Diesel exhaust particles (DEP) enhance allergic inflammation by increasing in vivo IgE and cytokine production in the human upper respiratory mucosa. CC chemokines have been shown to play an important role in inflammation. We examined whether DEP could alter the production of CC chemokines by cells residing in the human nasal mucosa. At both 6 and 24 h following intranasal DEP challenge, the levels of nasal RANTES, MIP-1alpha, and MCP-3 were significantly elevated compared to baseline. In contrast, DEP did not enhance levels of Eotaxin at any time, demonstrating that the action of DEP was not simply a global effect on all CC chemokines. Challenge with saline resulted in no significant change in expression of any chemokine at any time. Challenge with DEP also resulted in an increase in total cell counts in nasal lavage fluids. Increases in lymphocyte, monocyte/macrophage, and neutrophil cells were observed but there was no change in eosinophil cell numbers. In contrast, there was a significant enhancement of ECP protein levels in washes performed 6 to 24 h after DEP challenge. Elevated specific nasal chemokine expression following exposure to DEP likely participates in the inflammation, cellular infiltration, and increase in IgE observed in the absence of allergen.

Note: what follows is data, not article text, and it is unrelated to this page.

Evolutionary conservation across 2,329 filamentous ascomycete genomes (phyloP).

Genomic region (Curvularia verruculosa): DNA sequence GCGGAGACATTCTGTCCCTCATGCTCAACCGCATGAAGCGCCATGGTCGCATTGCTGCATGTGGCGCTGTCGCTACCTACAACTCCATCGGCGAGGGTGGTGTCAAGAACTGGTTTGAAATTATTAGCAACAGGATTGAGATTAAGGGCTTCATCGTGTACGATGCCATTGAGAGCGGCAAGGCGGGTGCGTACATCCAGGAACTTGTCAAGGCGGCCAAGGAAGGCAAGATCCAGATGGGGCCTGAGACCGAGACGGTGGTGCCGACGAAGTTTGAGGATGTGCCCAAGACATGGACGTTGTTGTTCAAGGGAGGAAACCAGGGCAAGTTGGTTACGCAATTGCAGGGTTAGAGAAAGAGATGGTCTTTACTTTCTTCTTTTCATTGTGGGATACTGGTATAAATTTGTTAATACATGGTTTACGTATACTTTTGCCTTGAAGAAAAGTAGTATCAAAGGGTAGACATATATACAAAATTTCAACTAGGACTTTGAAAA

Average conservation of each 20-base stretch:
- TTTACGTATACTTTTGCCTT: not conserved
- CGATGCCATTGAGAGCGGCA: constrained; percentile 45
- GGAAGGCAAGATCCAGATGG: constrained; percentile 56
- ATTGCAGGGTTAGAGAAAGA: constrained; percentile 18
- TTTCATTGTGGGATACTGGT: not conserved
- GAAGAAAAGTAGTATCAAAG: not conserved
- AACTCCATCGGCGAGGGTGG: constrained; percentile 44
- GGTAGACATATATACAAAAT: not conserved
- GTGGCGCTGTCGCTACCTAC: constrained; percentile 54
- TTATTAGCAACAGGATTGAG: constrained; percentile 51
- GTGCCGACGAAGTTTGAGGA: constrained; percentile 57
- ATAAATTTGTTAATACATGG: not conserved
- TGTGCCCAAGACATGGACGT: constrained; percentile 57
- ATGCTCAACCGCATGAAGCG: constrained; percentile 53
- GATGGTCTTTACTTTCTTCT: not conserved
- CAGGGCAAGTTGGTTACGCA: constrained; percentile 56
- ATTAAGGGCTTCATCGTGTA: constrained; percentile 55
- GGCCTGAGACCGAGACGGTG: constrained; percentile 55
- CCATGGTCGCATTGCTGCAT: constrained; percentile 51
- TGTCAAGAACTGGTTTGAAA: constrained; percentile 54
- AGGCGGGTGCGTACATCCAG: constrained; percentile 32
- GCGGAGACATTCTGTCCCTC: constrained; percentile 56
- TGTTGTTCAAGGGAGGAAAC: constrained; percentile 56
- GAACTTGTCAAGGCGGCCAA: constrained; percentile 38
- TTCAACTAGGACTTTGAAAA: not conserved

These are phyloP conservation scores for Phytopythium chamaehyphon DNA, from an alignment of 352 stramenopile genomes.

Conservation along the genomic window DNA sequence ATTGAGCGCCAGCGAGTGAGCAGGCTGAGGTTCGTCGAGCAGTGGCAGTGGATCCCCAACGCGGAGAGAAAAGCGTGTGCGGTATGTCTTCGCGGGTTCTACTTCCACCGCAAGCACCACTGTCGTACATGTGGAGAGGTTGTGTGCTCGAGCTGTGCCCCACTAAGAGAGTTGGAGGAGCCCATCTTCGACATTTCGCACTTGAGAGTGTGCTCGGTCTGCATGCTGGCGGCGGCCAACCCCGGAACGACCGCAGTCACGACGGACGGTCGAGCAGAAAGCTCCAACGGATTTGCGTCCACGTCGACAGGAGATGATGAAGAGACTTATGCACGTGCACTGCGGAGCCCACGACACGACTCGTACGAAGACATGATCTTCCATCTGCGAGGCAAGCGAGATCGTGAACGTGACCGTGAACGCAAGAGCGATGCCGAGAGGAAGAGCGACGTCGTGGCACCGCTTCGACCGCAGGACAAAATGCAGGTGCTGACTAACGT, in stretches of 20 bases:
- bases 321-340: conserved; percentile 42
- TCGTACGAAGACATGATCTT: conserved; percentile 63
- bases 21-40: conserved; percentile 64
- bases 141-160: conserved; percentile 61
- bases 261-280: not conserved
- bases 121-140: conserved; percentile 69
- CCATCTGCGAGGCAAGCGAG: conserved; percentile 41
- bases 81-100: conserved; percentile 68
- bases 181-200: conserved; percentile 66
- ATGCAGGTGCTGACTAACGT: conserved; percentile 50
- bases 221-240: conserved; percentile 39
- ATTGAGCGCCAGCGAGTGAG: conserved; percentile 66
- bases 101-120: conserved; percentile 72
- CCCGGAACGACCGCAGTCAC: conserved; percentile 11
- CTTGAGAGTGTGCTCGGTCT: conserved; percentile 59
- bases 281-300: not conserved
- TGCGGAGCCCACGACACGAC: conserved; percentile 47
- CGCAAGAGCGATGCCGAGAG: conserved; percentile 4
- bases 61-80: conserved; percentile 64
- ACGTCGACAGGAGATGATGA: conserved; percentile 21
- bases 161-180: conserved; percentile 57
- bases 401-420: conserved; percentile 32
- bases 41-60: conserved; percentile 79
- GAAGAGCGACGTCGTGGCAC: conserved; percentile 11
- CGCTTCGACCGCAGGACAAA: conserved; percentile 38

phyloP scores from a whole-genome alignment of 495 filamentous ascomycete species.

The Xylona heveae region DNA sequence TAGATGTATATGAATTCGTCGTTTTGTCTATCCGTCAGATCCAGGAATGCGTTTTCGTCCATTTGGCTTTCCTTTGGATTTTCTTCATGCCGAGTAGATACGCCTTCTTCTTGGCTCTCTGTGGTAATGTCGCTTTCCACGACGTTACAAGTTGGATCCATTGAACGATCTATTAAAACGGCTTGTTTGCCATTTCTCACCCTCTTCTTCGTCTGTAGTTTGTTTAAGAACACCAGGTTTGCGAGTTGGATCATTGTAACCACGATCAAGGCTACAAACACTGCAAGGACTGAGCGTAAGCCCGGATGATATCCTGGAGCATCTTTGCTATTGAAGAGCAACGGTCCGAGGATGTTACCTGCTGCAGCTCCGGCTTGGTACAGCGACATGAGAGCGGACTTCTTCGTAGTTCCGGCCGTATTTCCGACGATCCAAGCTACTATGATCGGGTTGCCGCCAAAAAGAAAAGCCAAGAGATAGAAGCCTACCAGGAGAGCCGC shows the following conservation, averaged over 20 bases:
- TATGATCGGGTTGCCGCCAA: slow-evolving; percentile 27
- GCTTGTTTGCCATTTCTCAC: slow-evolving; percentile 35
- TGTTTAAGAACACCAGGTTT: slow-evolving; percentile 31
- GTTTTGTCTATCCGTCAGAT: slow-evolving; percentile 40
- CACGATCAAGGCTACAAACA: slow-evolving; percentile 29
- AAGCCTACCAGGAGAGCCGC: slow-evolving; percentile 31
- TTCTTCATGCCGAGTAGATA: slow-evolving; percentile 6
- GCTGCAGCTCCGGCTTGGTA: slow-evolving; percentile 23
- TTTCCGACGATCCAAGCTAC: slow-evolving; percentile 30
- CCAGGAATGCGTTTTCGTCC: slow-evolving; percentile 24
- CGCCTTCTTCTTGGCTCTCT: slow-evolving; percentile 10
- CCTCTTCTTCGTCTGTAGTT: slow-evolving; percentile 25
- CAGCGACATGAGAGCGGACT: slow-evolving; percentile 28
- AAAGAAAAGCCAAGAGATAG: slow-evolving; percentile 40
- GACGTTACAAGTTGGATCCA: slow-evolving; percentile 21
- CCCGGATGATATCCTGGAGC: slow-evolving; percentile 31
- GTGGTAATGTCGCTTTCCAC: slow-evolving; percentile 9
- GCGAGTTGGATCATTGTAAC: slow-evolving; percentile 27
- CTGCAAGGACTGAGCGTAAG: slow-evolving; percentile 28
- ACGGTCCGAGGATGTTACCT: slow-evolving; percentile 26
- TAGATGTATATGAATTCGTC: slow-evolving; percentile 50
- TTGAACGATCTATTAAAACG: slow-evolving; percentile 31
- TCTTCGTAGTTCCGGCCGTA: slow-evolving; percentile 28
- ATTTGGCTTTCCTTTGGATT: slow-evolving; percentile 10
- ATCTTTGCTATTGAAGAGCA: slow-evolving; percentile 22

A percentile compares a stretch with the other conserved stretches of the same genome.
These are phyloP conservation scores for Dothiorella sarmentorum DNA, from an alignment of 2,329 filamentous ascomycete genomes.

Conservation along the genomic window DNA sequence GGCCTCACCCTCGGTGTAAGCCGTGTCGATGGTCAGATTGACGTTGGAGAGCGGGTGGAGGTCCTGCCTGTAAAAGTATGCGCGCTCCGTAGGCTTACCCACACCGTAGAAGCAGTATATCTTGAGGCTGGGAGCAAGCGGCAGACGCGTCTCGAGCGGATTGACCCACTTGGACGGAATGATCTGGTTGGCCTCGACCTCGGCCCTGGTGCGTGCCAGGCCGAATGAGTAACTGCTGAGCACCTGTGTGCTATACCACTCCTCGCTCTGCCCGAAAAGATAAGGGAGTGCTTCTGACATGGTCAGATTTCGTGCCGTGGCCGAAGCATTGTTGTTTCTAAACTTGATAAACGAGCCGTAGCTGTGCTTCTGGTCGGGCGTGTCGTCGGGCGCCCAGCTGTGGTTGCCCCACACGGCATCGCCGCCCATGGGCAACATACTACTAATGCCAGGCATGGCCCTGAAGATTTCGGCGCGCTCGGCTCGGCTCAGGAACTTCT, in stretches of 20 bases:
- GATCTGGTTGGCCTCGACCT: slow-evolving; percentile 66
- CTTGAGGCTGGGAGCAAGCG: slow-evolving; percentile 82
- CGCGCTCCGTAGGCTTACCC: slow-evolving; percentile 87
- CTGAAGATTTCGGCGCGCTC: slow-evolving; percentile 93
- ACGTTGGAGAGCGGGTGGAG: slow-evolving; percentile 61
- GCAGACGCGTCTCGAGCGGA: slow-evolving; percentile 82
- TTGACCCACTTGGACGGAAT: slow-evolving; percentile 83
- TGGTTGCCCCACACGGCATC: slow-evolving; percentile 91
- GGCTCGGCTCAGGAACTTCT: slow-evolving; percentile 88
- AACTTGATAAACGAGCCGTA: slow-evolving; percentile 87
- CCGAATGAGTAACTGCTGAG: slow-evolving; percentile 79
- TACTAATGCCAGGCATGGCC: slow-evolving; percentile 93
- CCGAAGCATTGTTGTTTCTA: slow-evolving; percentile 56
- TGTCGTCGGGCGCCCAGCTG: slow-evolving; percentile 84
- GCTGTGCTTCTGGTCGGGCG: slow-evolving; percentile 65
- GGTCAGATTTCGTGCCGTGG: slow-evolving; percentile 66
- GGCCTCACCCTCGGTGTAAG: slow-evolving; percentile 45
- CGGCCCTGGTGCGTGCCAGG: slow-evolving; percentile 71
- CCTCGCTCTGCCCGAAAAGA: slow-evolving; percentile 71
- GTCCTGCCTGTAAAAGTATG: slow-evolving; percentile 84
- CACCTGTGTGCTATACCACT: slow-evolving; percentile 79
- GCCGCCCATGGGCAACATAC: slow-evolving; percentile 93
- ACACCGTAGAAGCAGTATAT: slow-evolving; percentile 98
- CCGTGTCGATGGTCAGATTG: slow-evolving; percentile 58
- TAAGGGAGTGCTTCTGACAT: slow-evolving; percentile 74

Copyright 2000 Academic Press.